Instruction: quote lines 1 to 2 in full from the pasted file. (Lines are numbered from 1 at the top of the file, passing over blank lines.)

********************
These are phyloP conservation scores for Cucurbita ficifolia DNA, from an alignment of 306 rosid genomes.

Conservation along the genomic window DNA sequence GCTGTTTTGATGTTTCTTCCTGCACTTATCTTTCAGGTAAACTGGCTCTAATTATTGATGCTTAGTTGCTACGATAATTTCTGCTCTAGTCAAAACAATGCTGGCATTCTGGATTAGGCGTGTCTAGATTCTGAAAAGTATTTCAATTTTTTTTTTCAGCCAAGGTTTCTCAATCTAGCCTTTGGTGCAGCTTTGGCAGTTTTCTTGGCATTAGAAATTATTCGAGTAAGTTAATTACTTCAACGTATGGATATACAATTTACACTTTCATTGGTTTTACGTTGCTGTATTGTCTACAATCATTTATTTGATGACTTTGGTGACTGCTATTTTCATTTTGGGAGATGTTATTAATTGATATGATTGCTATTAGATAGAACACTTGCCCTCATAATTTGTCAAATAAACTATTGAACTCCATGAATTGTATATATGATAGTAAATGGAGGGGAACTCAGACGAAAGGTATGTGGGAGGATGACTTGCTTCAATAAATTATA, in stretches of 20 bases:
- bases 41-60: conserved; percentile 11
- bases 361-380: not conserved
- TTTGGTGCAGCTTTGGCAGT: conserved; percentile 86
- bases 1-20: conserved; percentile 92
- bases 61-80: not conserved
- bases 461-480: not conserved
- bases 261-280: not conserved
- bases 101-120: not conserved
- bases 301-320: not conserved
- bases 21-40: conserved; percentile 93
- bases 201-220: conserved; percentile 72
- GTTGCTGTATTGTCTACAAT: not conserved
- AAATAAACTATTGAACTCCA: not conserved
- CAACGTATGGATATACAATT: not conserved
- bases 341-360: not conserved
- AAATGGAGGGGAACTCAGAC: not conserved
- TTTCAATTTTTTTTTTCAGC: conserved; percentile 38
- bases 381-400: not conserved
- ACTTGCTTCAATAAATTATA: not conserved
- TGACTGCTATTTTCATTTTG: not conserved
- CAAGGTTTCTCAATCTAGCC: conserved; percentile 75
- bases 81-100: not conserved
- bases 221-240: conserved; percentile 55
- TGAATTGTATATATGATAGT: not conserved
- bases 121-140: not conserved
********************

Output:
These are phyloP conservation scores for Cucurbita ficifolia DNA, from an alignment of 306 rosid genomes.

Conservation along the genomic window DNA sequence GCTGTTTTGATGTTTCTTCCTGCACTTATCTTTCAGGTAAACTGGCTCTAATTATTGATGCTTAGTTGCTACGATAATTTCTGCTCTAGTCAAAACAATGCTGGCATTCTGGATTAGGCGTGTCTAGATTCTGAAAAGTATTTCAATTTTTTTTTTCAGCCAAGGTTTCTCAATCTAGCCTTTGGTGCAGCTTTGGCAGTTTTCTTGGCATTAGAAATTATTCGAGTAAGTTAATTACTTCAACGTATGGATATACAATTTACACTTTCATTGGTTTTACGTTGCTGTATTGTCTACAATCATTTATTTGATGACTTTGGTGACTGCTATTTTCATTTTGGGAGATGTTATTAATTGATATGATTGCTATTAGATAGAACACTTGCCCTCATAATTTGTCAAATAAACTATTGAACTCCATGAATTGTATATATGATAGTAAATGGAGGGGAACTCAGACGAAAGGTATGTGGGAGGATGACTTGCTTCAATAAATTATA, in stretches of 20 bases: